ELAC's speakers have been favorites here at CNET for a couple of years, so when I heard the company brought out a handsome little stereo amplifier I had to check it out. It was obvious from the get-go that rather than make just another integrated amp, ELAC engineers endowed the Element Series EA101EQ-G amp with a unique features set, including a multifunction app for not just the basics like volume, bass & treble, etc., but it also offers auto room correction, plus the option to blend a subwoofer with your main speakers via the app.
Build quality feels sturdy and the Element won't take up much space in your life, thanks to its dainty 8.25 x 12.25 inch (210x311mm) footprint.
The Element ($699, £629) amplifier section combines the best features of Class D and Class AB circuitry to deliver 80 watts per channel for 4-ohm speakers, and 40 watts per channel for 8-ohm speakers. Connectivity options include two stereo analog inputs, two optical, one coaxial, and one USB digital input, all with up to 192 kHz/24-bit resolution. You get a 6.3mm headphone jack, and for wireless operation there's aptX Bluetooth audio. The Element comes with a remote control.
Pairing the Element with ELAC's terrific Uni-Fi UB5 bookshelf speakers seemed like an obvious place to start, and indeed the sound was big and bold. All the things I like about the Uni-Fi UB5 speakers were in full force: near holographic imaging, substantial deep bass, lifelike midrange and clear highs. With Radiohead's "A Moon Shaped Pool" album, the Element/Uni-Fi UB5 sound was excellent, very transparent, with razor sharp imaging, and solid deep bass, even without a subwoofer! The speakers and Element together would make for a great affordable audiophile starter system.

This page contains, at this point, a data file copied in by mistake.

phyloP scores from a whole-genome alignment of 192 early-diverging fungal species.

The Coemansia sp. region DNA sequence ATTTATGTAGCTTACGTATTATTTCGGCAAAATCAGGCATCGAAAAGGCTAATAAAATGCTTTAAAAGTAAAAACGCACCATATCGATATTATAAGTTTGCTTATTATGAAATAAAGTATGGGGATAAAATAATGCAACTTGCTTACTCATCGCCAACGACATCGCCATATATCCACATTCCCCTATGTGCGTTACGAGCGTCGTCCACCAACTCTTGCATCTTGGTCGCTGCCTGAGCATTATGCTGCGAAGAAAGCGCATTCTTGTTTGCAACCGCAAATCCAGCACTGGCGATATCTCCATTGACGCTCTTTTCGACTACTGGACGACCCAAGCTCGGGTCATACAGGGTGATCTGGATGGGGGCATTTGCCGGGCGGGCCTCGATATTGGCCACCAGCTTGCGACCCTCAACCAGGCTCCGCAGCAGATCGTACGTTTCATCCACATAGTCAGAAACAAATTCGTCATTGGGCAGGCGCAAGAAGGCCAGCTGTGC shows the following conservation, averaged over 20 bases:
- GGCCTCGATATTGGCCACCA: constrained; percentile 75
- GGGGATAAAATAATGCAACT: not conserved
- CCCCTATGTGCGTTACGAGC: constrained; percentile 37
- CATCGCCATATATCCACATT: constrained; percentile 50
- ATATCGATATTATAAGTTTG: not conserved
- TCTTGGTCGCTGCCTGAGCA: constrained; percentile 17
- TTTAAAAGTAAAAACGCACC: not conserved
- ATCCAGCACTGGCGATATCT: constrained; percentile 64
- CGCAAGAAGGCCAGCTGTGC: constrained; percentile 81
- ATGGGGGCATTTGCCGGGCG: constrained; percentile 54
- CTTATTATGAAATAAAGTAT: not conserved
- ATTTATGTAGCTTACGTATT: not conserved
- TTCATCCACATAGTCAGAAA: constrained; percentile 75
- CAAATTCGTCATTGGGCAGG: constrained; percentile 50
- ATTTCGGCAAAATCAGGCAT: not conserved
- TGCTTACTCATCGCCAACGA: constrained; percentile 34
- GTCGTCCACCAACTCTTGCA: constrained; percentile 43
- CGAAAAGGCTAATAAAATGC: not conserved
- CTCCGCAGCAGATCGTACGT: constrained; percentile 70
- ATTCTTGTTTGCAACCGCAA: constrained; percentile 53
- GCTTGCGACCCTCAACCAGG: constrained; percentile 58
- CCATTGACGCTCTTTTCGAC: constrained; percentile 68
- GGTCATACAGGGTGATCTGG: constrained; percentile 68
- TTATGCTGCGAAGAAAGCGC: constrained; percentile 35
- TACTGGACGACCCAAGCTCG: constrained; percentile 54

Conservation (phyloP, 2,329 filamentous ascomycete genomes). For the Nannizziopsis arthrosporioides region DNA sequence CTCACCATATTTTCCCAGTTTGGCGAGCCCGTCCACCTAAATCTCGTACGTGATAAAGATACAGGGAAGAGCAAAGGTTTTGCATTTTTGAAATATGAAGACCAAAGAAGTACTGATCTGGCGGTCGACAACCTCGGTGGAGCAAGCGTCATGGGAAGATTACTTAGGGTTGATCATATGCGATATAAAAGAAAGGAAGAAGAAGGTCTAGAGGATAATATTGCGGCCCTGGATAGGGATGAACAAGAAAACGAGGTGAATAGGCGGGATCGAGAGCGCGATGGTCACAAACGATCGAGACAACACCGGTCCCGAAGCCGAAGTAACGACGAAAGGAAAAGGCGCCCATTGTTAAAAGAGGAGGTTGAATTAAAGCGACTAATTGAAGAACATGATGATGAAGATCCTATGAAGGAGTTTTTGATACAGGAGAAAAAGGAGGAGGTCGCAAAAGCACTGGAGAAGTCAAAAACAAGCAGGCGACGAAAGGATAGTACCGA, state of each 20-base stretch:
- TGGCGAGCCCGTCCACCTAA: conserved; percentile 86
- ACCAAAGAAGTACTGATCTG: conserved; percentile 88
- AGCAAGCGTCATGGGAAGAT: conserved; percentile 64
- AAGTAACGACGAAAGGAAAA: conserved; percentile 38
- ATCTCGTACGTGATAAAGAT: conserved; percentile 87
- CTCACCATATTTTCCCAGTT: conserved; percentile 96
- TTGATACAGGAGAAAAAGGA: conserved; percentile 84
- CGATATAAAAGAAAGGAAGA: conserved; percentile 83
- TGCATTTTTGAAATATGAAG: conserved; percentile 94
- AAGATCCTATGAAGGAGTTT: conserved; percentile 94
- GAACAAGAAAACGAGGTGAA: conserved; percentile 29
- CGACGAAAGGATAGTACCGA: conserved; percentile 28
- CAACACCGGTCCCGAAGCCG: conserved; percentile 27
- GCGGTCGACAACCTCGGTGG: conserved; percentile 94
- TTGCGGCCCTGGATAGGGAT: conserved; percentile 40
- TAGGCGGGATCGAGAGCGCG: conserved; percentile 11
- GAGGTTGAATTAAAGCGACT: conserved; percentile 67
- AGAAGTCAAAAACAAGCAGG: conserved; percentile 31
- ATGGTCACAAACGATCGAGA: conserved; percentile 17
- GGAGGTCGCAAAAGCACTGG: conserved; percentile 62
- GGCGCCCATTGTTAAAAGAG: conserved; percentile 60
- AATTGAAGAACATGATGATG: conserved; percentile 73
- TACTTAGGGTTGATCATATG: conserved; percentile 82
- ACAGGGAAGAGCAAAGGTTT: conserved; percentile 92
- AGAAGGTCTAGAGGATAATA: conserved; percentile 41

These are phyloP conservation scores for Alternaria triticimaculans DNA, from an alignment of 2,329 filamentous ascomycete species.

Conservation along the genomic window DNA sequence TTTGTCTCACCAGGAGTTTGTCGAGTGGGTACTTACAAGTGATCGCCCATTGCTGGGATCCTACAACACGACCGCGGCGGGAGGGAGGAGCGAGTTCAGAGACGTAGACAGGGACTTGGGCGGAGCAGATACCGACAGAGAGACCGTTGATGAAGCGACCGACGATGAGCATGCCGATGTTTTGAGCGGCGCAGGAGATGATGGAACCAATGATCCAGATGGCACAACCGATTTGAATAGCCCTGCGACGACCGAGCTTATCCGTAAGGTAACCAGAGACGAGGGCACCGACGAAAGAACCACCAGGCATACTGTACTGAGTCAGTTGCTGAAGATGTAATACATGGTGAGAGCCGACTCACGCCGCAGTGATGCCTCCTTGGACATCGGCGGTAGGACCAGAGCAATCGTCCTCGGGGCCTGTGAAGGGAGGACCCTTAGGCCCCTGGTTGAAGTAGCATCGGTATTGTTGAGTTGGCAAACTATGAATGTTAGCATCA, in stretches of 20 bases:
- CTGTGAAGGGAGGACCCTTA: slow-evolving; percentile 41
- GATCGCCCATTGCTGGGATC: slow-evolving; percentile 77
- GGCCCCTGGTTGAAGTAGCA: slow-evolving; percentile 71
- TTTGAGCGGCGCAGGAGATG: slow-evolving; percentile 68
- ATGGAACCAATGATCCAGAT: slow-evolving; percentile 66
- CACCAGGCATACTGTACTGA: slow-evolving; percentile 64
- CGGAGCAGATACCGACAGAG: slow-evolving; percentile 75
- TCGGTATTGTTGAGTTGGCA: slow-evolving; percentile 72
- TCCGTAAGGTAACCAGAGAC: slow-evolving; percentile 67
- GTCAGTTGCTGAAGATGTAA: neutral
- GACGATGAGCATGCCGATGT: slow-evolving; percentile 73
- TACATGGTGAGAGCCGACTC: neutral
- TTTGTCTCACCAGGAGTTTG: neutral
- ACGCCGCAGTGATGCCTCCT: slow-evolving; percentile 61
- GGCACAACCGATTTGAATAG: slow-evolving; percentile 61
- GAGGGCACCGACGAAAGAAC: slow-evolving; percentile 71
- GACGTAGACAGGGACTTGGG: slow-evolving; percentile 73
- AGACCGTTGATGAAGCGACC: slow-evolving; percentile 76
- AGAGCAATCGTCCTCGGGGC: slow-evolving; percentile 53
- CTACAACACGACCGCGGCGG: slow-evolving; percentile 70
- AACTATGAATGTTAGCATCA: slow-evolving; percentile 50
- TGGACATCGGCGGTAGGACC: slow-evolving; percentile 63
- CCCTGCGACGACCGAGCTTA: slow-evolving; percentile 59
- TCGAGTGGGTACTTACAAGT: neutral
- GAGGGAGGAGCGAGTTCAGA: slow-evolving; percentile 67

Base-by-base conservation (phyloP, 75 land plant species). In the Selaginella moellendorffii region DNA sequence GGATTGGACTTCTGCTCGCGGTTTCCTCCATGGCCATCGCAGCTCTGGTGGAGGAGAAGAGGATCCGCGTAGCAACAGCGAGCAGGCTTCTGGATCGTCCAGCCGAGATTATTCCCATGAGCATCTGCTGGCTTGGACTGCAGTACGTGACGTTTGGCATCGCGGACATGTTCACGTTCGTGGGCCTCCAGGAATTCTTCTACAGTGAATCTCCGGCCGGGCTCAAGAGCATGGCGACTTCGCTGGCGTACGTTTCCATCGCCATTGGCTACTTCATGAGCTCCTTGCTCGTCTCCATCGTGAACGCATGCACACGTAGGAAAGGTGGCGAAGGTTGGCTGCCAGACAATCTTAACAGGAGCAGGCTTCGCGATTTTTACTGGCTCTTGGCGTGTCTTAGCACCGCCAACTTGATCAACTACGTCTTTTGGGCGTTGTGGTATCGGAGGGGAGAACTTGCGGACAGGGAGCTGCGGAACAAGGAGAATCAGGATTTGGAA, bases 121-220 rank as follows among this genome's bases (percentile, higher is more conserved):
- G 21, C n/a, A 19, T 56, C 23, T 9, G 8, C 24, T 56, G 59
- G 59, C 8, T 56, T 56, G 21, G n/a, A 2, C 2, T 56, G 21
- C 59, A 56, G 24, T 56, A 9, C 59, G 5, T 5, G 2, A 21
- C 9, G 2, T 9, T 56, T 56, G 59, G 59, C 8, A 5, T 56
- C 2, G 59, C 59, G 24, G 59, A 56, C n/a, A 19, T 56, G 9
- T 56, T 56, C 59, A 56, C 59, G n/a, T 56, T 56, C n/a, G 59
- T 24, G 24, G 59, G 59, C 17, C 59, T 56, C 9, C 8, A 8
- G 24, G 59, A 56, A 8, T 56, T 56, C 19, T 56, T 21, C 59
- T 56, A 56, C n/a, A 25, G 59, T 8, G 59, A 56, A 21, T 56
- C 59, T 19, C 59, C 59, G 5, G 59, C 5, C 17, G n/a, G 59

Running the ELAC app on an Android phone (the iOS app isn't fully functional yet) in the CNET listening room with the Uni-Fi UB5 speakers and a Klipsch R-110SW subwoofer, the Element set the sub's volume much too low, so I manually turned it back up. Getting the sub volume wrong is a common failing with most AV receivers' auto speaker calibration systems, but they usually set the sub volume too high. The Element set it too low. The app's room correction and auto blend results will vary for each user; it may work miracles for you, or maybe not. Let your ears be the judges.
Then I took the Element home, so I could listen to it with my Magnepan .7 flat-panel speakers. Those speakers are harder to drive than the Uni-Fi UB5s, so I wanted to see how the Element would fare. My first impression was that the sound was fine; the Element had enough power on tap to make the .7 speakers dance. I know these speakers well, and over time I started to feel that the .7 speakers' clarity with the Element was lacking, the soundstage was constricted a bit, and dynamics were reigned-in.
To check that hunch I put the Element aside and hooked up my NAD C 316BEE stereo integrated amp. That did it; the .7 speakers' innate clarity, big soundstage and dynamics returned. The C 316BEE is rated at 40 watts per channel for 8-ohm speakers, same as the Element, but it's a lot less expensive, just $380/£199. I much preferred the C 316BEE's sound over the Element.
Still, the C 316BEE comes up short in features, it lacks digital inputs, Bluetooth, subwoofer output and room correction, etc. But it definitely sounded better driving the .7 speakers.
I also auditioned the Element with my AudioQuest NightOwl and Grado GH1 headphones, and liked what I heard.
Summing up, the ELAC Element is a decent little amp, and a natural partner for ELAC's terrific speakers, but I was less pleased with the amp's sound with more demanding speakers like the Magnepan .7s. As for the Element's generous feature set, it's likely to sway some buyers enough to take the plunge.